“In 1840 it might have taken a hundred days to communicate from San Francisco to London, or around 8,640,000 seconds. Today, a direct-dial telephone makes the same connection in about ten seconds, so in ‘telephone space’ this part of the world has shrunk by a factor of about 864,000.” The internet, the most recent innovation in technology and communications, and the pace of its development, allows people all over the world to be in contact at the touch of a button. It is in effect a global network connecting people through a series of wires. However these advantages do not come without concern, the internet has a highly uneven power-geometry (Massey, 1995) through the so called ‘electronic ghettos’ found especially in less economically developed countries, as figure 1 clearly shows for data collected c.2001.
Figure 1 Source: www.cybergeography.org/atlas/geographic.html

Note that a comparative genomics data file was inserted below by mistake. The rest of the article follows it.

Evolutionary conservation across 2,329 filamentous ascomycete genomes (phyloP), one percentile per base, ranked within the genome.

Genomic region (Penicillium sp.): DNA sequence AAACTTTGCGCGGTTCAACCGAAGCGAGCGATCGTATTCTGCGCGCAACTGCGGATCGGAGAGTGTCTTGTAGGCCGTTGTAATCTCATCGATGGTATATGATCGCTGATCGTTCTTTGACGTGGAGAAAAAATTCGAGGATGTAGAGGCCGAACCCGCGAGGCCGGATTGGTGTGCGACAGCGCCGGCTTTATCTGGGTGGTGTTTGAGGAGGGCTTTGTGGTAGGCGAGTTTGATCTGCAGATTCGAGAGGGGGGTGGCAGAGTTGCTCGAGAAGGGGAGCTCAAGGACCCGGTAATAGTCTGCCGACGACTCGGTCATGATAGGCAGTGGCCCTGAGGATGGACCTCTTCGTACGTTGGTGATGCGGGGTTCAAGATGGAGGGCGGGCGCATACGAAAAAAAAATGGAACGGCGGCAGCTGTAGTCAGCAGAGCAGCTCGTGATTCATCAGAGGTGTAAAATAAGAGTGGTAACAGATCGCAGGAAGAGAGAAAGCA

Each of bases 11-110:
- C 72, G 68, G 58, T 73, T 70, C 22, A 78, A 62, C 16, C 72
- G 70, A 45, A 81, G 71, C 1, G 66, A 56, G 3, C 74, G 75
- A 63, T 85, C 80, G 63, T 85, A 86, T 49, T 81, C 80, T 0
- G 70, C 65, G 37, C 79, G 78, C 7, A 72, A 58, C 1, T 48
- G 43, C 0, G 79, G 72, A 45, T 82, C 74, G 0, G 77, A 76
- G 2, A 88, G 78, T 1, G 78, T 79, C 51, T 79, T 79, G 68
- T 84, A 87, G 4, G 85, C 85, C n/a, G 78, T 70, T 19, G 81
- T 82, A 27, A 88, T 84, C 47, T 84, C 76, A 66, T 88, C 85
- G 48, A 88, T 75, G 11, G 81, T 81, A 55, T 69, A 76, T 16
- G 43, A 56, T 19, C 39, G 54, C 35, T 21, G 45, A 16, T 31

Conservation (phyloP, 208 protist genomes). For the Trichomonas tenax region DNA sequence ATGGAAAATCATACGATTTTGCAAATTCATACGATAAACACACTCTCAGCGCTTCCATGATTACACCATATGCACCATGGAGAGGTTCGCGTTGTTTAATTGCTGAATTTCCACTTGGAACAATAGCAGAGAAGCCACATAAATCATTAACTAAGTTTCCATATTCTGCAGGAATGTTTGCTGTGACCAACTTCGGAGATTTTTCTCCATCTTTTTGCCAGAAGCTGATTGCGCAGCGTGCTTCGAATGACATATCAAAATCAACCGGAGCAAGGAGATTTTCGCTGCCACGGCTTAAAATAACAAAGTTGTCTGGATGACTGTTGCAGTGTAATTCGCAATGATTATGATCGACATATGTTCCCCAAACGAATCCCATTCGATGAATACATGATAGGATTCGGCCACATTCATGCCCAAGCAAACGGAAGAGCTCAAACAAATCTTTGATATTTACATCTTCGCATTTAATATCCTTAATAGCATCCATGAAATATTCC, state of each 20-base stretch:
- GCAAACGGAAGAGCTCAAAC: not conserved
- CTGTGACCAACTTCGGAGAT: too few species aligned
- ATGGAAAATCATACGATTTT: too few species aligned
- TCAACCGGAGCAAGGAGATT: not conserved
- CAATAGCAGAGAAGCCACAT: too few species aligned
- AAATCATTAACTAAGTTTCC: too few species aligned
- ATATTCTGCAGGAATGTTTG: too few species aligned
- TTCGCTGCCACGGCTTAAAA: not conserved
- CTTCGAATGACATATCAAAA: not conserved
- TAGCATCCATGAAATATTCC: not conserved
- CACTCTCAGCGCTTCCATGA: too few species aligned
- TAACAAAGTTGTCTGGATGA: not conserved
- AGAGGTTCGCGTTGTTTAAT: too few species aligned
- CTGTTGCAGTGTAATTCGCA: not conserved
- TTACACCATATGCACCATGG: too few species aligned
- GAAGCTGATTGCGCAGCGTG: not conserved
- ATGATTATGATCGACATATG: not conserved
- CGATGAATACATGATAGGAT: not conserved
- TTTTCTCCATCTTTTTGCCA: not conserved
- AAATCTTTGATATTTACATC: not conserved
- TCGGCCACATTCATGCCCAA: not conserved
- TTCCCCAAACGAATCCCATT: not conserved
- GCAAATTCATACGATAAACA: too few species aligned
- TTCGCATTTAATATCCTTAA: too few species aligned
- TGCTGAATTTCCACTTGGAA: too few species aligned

More recently, geographers inspired by David Harvey have begun to talk about what he coined, Time-space compression, in his work, “The Condition of Postmodernity (1989).” Time-space compression often refers to technologies that seem to accelerate spatial and temporal distances, including technologies of communication, (telephones, fax machines and internet as demonstrated above), travel (rail, cars, trains, jets) and economics (the need to overcome spatial barriers, open up new markets, speed up production cycles, and reduce the turn-over time of capital) (Decron, 2001). Harvey argued, that it expressed the transformations in “temporality” and “spatiality” produced in a world of ever more rapid turnover and quicker forms of communication, and the subjective experience of these changes (Wills, 2005). It is the divide between rich developed countries, and poor, developing countries, which in effect determines who’s world is ‘shrinking’ at a faster rate, as only the wealthier of nations can generally afford these innovations. Technologies of travel, on land, over water and, most recently, in the air, clearly influence our ‘shrinking world’ as Harvey pointed out. The time it takes to get from one place to another has been sliced to a fraction of the time it once took when the first modes of transport such as the stagecoach were being used, as figure 2 clearly shows.